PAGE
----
updated 2/26/2007 8:25:59 AM ET 2007-02-26T13:25:59

Governors from both parties are opposing President Bush's budget for a health care program that insures millions of children of the working poor, warning that failure to meet its spending needs will inflate the already high number of uninsured.

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The budget dispute dominated discussions among governors Sunday, who promised to bring the matter to Bush and his Cabinet officials at private meetings Monday.

At stake is coverage for 6 million people, overwhelmingly children, as well as the hopes of many governors in tackling the larger challenge of the uninsured. All governors rely on the State Children's Health Insurance Program, intended to aid uninsured working families.

"It's a matter of doing the right thing," said Georgia Gov. Sonny Perdue, a Republican. "It's nonpartisan. It's bipartisan."

Gov. Jon Corzine, a New Jersey Democrat, warned that the administration's budget promised illusory savings. "You end up paying for this in other ways - uncompensated care, emergency rooms," Corzine said. "This is pay me now or pay me later."

Georgia and New Jersey are two of 14 states that are expected to run out of money for the program before the next budget year begins in October; in Georgia, it could happen as soon as March.

Little hope held out for demands
The governors want two things:
- Enough money to keep the program afloat through October. That is estimated at $745 million.
- Changes to Bush's budget. Analysts say his spending plan would shortchange the health program even if the number of people served did not grow. The longterm shortfall is put at $10 billion to $15 billion over the next five years.

Health and Human Services Secretary Mike Leavitt said he had met privately with governors, and would keep talking. But he offered little hope that the administration would accept governors' demands.

Bush welcomed the governors to a formal dinner at the White House Sunday night and said he looked forward to talking with governors about health care, along with homeland security and immigration. "I believe if we work together we can do a lot of good things," he said.

The program, approved in 1997, covers uninsured children whose families earn too much to fall under Medicaid, the joint state-federal health care service for the poor.

More than a dozen states have expanded SCHIP, with consent of the federal government, to cover adults in those families. The program now insures an estimated 639,000 adults among its 6 million.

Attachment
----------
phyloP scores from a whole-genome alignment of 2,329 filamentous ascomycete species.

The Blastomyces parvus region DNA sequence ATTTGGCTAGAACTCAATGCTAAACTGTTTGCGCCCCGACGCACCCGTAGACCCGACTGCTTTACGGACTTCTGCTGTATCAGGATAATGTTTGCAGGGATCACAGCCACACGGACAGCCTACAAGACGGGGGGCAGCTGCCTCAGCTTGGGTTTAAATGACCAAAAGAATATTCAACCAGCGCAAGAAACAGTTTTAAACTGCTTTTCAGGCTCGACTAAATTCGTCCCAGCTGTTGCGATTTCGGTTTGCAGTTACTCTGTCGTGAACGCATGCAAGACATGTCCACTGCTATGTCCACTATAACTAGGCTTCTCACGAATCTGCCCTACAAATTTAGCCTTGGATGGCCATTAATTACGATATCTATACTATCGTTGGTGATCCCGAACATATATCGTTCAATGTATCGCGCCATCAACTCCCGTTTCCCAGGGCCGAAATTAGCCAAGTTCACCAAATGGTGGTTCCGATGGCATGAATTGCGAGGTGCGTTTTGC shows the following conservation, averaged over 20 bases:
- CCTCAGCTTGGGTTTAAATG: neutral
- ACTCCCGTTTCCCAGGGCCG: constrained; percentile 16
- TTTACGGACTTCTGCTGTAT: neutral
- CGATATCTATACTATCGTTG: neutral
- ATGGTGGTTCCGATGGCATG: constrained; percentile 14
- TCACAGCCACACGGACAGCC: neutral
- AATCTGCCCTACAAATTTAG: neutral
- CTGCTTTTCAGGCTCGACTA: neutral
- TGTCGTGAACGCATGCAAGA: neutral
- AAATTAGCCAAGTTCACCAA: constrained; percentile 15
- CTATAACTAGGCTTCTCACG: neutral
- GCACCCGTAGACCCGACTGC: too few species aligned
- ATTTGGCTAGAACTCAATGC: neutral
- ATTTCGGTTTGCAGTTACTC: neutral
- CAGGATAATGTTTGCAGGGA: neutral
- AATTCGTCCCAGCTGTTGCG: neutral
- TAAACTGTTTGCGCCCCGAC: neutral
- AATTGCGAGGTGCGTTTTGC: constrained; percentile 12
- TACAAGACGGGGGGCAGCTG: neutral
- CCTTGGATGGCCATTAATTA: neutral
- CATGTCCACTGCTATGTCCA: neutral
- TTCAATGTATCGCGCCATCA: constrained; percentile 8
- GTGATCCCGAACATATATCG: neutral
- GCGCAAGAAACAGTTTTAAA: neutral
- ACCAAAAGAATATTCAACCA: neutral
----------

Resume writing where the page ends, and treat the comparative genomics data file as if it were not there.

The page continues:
Support thin for surplus-sharing proposal
Many governors said the administration's efforts to scale back the program would undermine state efforts to craft universal health care plans. Many of these have started with a target of insuring all children.

California, Massachusetts and Pennsylvania have developed some of the most ambitious proposals to try to get to universal health care coverage. Most states have just tried to strengthen their health care system to cover more people.

At their private session Sunday, governors said there was bipartisan support for help on the immediate needs and a long-term commitment to the current program.

Leavitt said Sunday that there is enough money among states to cover short-term shortfalls, if states with surpluses would share with those with deficits, an idea that has little support among governors. Bush wants SCHIP to remain focused on poor children, not all children and not adults, Leavitt said.

Gov. Ed Rendell, D-Pa., said he was confident that a compromise on the money can be found. He said the administration has been helpful to his efforts to expand coverage and approved a waiver that would let the state cover 180,000 more children. "I want to give the administration high praise," he said.

But most were worried. In Rhode Island, GOP Gov. Don Carcieri said aggressive enrollment efforts had boosted their combined Medicaid and SCHIP program so that 94 percent of children were covered, at its height, before administrative hurdles and other problems caused some backsliding.

"We built all that up," Carcieri said. "We don't want to pull the rug out."

Copyright 2007 The Associated Press. All rights reserved. This material may not be published, broadcast, rewritten or redistributed.


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